With a Renewed Potential for Success, the Equal Rights Amendment Ready to Set Off a Period of Structural Reform

Recent renewed energy around the Equal Rights Amendment, which in 1982 fell three states short of the 38 required for ratification, indicates the start of a period of Constitutional reform—seen several times in American history. The American Promise amendment to end the domination of big money in politics could join the ERA and other popular proposed amendments to usher in a new era of equal rights and representation. 

October 20, 1978: Jimmy Carter signs House of Representative Resolution for Equal Rights Amendment. (U.S. National Archives and Records Administration)

This year, Virginia is poised to become the 38th state to vote to ratify the Equal Rights Amendment (ERA), which could make the ERA the 28th Amendment to the Constitution. Proposed by women’s equality advocate Alice Paul, the ERA was first introduced in Congress in 1923. It was subsequently introduced in every session of Congress until 1972, when it was sent to the states for ratification. Today it has been ratified by 37 of the 38 required states. 

The text of the ERA under consideration in Virginia is simple:

Section 1. Equality of Rights under the law shall not be denied or abridged by the United States or any state on account of sex. 

Section 2. The Congress shall have the power to enforce, by appropriate legislation, the provisions of this article.

Section 3. This amendment shall take effect two years after the date of ratification.

How does the success of the ERA relate to our fight for an amendment to get big money out of politics? Taking a historical look at our nation’s amendments reveals several instances in U.S. history when a handful of amendments have been ratified in fairly rapid succession during what retrospectively become recognized as critical reform eras. 

Three amendments were ratified from 1865 to 1870 after the Civil War ended. Four more became law from 1913 to 1920 at the tail end of the Progressive Era. Two passed in 1933 during the New Deal Era. And four were added to the Constitution from 1961 to 1971 during the Civil Rights Movement. These reform eras account for 13 of the 17 amendments ratified since the Bill of Rights established the first 10. The ratification of the ERA will help trigger another wave of amendments. 

Similar to previous reform eras, most Americans across the nation, regardless of partisan affiliation, are fed up with the current political system. Pacific Standard reports only 28% of Americans are satisfied with our nation’s governance and 71% say our country’s political system “has reached a dangerous new low point.” Furthermore, according to a 2018 Pew Research survey, 61% of Americans believe “significant changes are needed” to improve the “design and structure of American government.”  

What’s more, past reform eras often focused on expanding the definition of equality under the law—ensuring that greater swaths of Americans are guaranteed the protections and representation promised under the Constitution. The ERA, which bars discrimination based on sex, clearly fits this precedent—as does the amendment that American Promise supports to end unlimited big money in our political system.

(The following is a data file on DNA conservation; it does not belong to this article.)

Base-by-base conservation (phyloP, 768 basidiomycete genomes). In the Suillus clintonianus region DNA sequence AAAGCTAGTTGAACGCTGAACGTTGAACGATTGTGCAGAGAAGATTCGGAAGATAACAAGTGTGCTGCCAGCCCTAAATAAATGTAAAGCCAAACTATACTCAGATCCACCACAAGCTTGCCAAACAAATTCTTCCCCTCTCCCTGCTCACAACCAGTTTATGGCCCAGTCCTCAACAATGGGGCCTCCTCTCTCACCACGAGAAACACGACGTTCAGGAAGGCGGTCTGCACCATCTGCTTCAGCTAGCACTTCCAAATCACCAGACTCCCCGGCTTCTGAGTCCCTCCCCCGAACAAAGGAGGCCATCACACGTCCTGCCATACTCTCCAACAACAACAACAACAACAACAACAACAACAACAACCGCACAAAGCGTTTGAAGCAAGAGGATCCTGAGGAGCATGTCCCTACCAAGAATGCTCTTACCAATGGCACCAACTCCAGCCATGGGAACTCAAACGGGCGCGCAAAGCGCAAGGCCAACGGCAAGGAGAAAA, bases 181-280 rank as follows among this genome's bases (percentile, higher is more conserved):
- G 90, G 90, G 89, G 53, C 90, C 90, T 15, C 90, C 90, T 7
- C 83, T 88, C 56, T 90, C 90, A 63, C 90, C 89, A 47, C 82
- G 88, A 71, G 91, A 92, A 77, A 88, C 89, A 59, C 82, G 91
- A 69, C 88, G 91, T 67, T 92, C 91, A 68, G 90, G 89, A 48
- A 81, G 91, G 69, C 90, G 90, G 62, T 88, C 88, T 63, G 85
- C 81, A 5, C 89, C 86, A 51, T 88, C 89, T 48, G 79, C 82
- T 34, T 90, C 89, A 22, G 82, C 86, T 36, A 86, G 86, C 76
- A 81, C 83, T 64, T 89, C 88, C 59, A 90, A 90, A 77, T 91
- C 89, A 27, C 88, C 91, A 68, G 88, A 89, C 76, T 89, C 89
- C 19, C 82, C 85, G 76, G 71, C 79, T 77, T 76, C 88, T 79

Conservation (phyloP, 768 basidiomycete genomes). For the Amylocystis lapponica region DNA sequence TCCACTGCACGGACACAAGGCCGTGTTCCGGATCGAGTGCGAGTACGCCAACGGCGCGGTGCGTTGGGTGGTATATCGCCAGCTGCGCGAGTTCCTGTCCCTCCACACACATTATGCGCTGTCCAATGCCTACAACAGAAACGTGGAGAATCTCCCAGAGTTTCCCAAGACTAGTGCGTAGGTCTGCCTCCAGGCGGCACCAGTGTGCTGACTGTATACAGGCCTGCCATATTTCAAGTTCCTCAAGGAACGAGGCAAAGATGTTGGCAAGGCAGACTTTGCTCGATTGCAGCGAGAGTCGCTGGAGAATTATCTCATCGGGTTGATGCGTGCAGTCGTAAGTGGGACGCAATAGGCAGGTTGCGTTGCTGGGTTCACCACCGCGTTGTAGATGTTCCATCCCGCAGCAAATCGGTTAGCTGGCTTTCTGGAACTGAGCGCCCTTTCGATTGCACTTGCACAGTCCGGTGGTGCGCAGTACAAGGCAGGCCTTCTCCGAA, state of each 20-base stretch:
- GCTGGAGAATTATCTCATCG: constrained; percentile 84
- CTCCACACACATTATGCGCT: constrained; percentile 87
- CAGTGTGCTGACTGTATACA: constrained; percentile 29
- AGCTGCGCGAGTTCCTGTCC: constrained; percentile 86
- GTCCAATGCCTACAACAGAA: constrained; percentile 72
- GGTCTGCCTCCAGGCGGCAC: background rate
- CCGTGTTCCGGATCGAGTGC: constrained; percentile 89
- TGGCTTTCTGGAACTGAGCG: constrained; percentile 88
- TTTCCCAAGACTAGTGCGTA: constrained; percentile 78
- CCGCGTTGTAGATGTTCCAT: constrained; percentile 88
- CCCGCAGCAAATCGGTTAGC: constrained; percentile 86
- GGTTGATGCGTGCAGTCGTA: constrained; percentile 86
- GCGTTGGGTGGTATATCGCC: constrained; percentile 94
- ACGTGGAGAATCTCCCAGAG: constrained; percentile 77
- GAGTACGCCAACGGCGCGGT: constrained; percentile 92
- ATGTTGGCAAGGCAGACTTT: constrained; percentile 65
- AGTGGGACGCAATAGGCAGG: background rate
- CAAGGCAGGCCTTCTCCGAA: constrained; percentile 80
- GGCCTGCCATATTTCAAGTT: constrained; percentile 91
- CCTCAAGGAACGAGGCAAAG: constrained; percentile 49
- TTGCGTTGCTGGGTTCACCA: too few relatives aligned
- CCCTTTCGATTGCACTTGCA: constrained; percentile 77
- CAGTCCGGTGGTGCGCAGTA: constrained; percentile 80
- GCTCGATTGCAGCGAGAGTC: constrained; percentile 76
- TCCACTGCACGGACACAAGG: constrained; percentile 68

June 16, 2016: Robyn Leigh Muncy, professor of history at the University of Maryland and E. Faye Williams, national president/CEO of the National Congress of Black Women and former counsel to the U.S. Congress’ District of Columbia sub-committee on the judiaciary and education, engage in a panel discussion titled, “The Equal Rights Amendment: Yesterday and Today,” at National Archives in Washington, DC. (NARA photo by Jeff Reed)

Behind the dysfunction in our federal government lies a system that favors the ultra-wealthy and powerful. The needs of everyday Americans have a near-zero effect on policy outcomes, while economic elites are likely to get what they want from the government. This unbalanced system has been supercharged by Supreme Court rulings that claim unlimited political spending is a form of speech protected by the First Amendment. The clear implication of these rulings is that the wealthier a person is, the more speech they have—and the corollary, the fewer dollars a person has, the less political speech she has access to. This clearly undermines the principles of equal representation at the heart of our democracy. 

Other amendment proposals currently gaining traction include establishing congressional term limits, ensuring a balanced federal budget, and differentiating between the rights of legal entities and people—an issue similar to, but distinct from, establishing that money does not equal speech. The Harvard Business School’s U.S. Competitiveness Project believes each of these reforms would help make the United States more competitive on the global stage.

While some proposed amendments contain several of these reforms, most ratified amendments are narrowly tailored to address one specific issue. This suggests that these reforms would each likely be the subject of separate amendments, potentially creating another U.S. reform era when several amendments to the Constitution are passed.

One thing unites nearly every successful amendment and reform era of the past: A broad contingent of Americans working together and speaking out to demand the expansion of rights. Today, cross-partisan frustration has given rise to a movement of Americans ready to usher in a new reform era to address the systemic issues plaguing our government. Through American Promise, this grassroots network of citizens across the nation is working to pass a constitutional amendment to end the domination of big money in politics—what may be one of several amendments that help strengthen and protect the structure of our democracy.

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